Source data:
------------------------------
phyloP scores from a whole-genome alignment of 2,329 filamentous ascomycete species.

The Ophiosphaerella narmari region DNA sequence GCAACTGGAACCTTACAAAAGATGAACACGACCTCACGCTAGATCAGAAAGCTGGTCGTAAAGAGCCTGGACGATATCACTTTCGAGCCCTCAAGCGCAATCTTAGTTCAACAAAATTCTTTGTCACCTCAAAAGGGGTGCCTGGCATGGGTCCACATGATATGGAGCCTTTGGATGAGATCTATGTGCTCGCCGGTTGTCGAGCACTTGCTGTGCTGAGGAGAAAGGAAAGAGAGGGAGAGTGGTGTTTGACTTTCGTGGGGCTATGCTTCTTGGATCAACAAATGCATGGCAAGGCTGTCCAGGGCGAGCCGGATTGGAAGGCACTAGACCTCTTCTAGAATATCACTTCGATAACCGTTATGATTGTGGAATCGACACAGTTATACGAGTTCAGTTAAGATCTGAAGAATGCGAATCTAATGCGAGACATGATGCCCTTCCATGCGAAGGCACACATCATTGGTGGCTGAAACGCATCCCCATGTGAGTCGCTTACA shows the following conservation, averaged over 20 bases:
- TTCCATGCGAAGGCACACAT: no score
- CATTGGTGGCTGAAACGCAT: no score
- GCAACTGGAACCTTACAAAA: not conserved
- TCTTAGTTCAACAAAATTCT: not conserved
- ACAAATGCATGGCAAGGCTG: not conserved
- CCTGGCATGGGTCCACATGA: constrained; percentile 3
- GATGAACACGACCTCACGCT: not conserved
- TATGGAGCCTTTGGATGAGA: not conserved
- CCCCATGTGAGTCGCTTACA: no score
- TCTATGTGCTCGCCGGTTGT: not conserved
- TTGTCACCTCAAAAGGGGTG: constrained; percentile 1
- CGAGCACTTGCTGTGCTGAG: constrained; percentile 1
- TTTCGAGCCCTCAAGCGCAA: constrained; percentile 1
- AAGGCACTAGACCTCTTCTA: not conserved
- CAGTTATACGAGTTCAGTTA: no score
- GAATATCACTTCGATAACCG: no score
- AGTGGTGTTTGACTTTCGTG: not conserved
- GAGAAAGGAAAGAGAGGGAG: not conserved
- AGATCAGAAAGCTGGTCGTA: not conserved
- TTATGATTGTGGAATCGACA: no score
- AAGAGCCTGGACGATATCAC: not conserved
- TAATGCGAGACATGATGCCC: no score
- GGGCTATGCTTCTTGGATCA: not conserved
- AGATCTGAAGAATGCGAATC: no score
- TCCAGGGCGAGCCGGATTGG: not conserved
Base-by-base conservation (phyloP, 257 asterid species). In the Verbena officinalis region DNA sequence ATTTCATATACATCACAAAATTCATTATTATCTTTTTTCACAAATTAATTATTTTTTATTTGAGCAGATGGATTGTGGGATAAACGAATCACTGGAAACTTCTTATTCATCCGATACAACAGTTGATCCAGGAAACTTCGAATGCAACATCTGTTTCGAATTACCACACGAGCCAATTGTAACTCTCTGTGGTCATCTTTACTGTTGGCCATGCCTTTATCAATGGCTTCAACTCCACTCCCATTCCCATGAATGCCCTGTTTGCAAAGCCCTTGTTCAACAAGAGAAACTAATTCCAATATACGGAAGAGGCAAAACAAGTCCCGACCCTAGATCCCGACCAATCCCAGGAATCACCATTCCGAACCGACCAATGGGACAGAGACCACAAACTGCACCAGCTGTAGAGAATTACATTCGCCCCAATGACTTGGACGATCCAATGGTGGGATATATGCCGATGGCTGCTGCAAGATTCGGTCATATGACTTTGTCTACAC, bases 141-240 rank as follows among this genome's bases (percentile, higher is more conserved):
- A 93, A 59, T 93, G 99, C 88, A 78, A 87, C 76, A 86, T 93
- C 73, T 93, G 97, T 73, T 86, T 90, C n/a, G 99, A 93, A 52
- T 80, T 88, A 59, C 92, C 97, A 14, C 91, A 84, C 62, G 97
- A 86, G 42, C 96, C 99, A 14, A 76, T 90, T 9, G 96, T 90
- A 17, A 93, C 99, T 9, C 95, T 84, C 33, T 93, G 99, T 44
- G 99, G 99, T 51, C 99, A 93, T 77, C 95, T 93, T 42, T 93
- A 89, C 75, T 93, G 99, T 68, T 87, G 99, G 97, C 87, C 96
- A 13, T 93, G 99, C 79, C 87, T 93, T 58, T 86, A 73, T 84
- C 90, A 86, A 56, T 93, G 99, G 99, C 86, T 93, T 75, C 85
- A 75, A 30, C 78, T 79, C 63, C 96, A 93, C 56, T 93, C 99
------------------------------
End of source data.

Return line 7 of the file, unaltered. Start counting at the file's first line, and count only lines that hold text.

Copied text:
- ACAAATGCATGGCAAGGCTG: not conserved